The fairytale reunion between CBS and Viacom for a second shot at creating a global media monolith has apparently stalled once more, regarding Viacom’s valuation. Frankly this is hot air – all that parent company National Amusements and its influential Redstone overlords must do is give CBS CEO Lesley Moonves whatever he wants and worry about shareholders later.
Moonves is making National Amusements some serious money as CBS climbs the broadcast rankings and its’ All Access and Showtime OTT offerings increase in popularity. Meanwhile, Viacom’s stock price has continued to slide, with investors growing impatient with the turnaround CEO Bob Bakish was brought in to ignite.
The Viacom camp will argue the company is projected to return to profitability in 2019 and also believes its presence outside the US is undervalued, despite the clear deceleration in advertising revenues in Viacom’s domestic and international businesses.
If Moonves views Viacom as uncomplimentary to the CBS trajectory then Shari Redstone, a major shareholder in National Amusements and the orchestrator behind the proposed merger, should call it quits.
Realistically that won’t happen. Both companies are worth less now, with a combined market cap of $32.4 billion, compared to $35.7 billion back in January when the merger talks came to light. It’s now or never for Shari Redstone. A shake up should bump up the combined valuation to a premium of perhaps $50 billion, but she risks weighing down the value of CBS by latching it with Viacom’s shackles.
With Verizon looking for a solution to its content woes, as well as the uncertainty whether or not AT&T will be allowed to acquire Time Warner, there is scope for a surprise swoop which must be playing on the minds of investors, and indeed Moonves, who is understood to have no ownership interest in Viacom.
Cutting Moonves out of the equation is virtually unfeasible and reports regarding the merger address this, as Variety cites sources claiming Moonves will head up the merged company should an agreement be made, with CBS as the acquiring entity.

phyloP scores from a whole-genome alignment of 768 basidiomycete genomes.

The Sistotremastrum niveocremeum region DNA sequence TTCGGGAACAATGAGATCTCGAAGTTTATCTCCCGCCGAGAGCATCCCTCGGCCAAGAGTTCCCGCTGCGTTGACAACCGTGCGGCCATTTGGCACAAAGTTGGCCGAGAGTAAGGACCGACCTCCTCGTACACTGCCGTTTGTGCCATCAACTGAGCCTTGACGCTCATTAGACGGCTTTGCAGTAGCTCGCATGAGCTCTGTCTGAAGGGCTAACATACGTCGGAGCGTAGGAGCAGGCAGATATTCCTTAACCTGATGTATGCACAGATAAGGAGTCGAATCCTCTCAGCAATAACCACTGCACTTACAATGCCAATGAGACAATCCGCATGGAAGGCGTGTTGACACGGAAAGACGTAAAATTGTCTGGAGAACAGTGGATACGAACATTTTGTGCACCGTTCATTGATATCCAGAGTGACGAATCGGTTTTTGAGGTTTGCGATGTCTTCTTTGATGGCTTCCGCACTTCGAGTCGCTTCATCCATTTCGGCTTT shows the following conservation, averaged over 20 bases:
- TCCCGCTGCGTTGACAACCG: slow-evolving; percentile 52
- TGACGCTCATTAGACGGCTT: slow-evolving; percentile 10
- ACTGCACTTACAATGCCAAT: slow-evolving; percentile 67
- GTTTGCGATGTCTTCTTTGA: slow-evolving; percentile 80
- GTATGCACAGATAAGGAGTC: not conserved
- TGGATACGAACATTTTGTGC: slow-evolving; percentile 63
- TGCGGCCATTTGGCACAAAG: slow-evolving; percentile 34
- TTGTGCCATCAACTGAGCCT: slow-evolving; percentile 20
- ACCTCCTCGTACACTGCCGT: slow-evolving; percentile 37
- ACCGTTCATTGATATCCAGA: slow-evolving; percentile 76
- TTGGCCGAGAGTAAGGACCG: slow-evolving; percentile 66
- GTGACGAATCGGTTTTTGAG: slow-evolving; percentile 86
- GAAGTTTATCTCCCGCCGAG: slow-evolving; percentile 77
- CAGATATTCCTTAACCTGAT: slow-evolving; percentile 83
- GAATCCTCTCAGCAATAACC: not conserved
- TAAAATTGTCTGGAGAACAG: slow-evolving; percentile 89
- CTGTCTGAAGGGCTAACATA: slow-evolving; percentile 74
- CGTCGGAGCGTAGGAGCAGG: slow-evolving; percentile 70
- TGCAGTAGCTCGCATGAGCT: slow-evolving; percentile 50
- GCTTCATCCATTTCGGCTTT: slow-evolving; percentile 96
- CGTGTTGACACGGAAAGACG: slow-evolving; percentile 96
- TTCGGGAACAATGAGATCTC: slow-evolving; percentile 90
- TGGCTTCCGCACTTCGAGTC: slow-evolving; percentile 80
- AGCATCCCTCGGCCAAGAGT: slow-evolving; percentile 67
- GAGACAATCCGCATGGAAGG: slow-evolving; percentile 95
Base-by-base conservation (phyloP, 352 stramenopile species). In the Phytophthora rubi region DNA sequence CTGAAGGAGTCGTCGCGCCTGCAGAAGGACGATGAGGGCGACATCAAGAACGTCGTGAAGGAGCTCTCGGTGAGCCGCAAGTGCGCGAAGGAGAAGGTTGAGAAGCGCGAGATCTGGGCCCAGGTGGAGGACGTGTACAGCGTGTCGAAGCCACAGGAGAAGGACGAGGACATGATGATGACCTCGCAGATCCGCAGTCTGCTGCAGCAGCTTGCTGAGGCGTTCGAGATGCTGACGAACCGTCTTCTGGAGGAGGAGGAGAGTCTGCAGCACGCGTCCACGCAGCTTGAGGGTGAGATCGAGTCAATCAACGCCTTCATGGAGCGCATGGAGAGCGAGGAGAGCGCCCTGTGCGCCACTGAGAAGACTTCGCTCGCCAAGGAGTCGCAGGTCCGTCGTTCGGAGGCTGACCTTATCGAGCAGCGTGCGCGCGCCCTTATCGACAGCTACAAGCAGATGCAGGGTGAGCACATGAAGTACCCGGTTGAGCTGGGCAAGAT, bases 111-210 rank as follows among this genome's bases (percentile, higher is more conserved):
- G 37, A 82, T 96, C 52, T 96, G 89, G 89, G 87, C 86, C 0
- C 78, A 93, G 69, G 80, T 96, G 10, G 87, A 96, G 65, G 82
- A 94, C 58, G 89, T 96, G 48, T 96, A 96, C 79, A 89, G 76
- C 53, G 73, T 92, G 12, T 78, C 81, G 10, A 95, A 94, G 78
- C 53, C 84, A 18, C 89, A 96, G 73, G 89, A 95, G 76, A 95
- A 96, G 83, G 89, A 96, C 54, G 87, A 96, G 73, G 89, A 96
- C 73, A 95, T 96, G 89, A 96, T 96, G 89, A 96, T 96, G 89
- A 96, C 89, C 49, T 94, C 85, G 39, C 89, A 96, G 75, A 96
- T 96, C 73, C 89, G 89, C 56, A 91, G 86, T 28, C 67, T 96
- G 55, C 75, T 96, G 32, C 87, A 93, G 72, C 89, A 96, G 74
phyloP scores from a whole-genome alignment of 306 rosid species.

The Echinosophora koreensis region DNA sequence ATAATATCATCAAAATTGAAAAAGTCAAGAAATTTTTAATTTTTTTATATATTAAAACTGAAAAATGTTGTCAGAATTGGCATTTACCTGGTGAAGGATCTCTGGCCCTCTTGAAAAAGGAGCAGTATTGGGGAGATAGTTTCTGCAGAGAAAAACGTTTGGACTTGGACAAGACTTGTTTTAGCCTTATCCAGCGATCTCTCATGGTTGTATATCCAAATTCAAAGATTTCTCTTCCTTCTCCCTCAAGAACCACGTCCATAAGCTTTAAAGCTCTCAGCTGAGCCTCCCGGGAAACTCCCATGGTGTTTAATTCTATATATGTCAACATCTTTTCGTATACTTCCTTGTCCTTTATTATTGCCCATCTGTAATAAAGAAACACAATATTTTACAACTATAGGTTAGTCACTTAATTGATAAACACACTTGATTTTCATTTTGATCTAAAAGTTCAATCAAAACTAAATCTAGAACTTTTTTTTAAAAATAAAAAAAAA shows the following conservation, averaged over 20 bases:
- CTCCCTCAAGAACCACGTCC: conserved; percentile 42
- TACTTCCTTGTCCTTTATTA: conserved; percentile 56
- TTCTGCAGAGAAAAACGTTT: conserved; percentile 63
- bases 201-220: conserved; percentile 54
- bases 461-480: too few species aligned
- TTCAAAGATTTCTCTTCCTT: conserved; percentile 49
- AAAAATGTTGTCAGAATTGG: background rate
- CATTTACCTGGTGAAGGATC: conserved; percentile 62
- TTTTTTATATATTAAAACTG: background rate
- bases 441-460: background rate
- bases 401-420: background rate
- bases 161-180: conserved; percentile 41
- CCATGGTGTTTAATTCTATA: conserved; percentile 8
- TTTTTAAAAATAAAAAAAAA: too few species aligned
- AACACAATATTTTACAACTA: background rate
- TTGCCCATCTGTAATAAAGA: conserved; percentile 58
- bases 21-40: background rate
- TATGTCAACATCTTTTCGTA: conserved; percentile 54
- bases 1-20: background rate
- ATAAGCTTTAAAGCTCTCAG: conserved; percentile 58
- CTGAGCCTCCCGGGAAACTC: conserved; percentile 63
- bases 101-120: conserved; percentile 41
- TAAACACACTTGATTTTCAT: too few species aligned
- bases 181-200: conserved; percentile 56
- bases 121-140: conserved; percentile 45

“On the basis of asset mix, we think that CBS is better off on its own than it is in acquiring Viacom. Viacom’s businesses, in our view, would detract from CBS’ revenue growth over the next several years and would force CBS to play more defense and less offense than it is playing now,” wrote Deutsche Bank’s Bryan Kraft in a recent report.
Detracting from revenue growth looks likely to be an initial downside of the proposed merger, yet the Viacom International Media Networks subsidiary, based in London, will offer an attractive European expansion opportunity for CBS.
CBS board members are expected to argue Viacom should be valued on its core cable networks business and the Paramount Pictures studio arm, the latter having lost $725 million over the past two years. A meeting between the two boards is scheduled for as early as next week.
“There can be no assurance that this process will result in a transaction or on what terms any transaction may occur. Neither Viacom nor the Committee intends to comment further until the process is completed,” CBS said in a statement.
“National Amusements supports the processes announced by CBS and Viacom to evaluate a combination of the two companies, which we believe has the potential to drive significant, long-term shareholder value. National Amusements does not currently intend to make any further comments regarding the process,” said a statement from National Amusements.